Digesting the details of this preliminary agreement, we must bear in mind that disappointments have precedents, too. Talks at the start of the year proved fruitless, and the tariff increase scheduled for January 1 occurred on May 10. Subsequent talks yielded nothing but more tariffs, roughly half of which took effect September 1, with the remainder left hanging as the December 15 threat. If China does not honor its commitments, the U.S. will not hesitate to raise tariffs again.
The new China agreement has a new feature: de-escalation. Until this point, the only concessions by the U.S. have been postponements of threatened tariffs. This deal’s reduction in the tariff rate is new ground for the Trump administration. But we offer Argentina and Brazil as a cautionary tale: They had enjoyed a waiver from the U.S.’ steel and aluminum tariffs, but due to circumstances beyond their control, saw the reprieve withdrawn suddenly. Even if the tariffs against China are lightened or removed, they can be put back in place.
China sought a complete rollback of the current tariffs, but the U.S. enjoyed the leverage that tariffs convey, and compromised with a partial reduction to a subset of tariff rates. The U.S. wanted formal quotas for agricultural purchases, and China reportedly overcame its reluctance and made a modest commitment. But it appears those were the extent of the compromises. The push to complete a preliminary deal has sidelined the core issues that initially sparked the confrontation, including China’s industrial subsidies and import barriers.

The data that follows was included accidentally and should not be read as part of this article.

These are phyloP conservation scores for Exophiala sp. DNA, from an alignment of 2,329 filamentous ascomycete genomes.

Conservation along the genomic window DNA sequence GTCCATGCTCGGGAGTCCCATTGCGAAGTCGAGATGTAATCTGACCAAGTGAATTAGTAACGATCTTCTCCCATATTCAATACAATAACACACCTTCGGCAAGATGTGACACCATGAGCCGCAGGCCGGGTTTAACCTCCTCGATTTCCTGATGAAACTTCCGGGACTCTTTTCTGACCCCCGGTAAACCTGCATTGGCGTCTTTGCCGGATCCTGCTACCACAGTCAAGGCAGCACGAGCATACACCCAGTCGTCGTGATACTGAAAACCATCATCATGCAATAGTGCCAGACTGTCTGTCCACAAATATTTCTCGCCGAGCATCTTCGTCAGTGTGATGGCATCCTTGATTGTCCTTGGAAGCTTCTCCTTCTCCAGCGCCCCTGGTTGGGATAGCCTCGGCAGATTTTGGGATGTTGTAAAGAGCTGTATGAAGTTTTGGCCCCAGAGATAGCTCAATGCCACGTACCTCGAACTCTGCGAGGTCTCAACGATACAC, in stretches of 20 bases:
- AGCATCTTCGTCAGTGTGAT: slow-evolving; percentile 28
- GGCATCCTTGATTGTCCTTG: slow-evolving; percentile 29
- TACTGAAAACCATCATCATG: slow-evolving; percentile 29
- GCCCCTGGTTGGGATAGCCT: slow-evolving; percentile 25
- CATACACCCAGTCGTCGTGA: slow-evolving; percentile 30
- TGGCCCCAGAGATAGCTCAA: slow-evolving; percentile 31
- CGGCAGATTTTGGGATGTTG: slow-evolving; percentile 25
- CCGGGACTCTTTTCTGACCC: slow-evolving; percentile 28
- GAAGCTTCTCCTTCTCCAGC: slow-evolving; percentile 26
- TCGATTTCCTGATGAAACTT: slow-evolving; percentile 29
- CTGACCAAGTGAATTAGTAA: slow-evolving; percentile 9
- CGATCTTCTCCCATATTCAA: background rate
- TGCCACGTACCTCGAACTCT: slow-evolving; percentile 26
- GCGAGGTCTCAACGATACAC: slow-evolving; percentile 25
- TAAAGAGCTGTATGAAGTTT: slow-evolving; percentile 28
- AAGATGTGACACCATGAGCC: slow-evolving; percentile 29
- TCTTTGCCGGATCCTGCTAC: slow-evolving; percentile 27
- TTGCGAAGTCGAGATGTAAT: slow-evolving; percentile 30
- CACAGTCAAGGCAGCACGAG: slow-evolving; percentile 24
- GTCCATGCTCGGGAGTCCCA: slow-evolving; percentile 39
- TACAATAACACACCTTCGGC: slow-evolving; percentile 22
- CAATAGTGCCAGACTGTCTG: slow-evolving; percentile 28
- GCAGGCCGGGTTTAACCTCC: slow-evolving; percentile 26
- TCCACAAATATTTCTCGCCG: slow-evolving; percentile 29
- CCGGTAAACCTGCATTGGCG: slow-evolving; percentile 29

“Phase one is the first of many rounds of U.S./China trade talks.”
With an election in sight, no president would welcome a recession. The risk of tariffs slowing the economy likely motivated the Trump administration to move away from escalation. But thus far, markets have not punished the U.S.’ strong approach to negotiations. The economy is broadly performing well, and equity markets have had a favorable year. Any pain in the U.S. has been limited to specific sectors that have witnessed cost increases or lost sales, notably farming.
Much uncertainty remains, and much work lies ahead. Nearly two years of talks have yielded an incomplete agreement. China’s protections and an array of U.S. tariffs remain in place. Future rounds will require negotiators to move on to more difficult matters.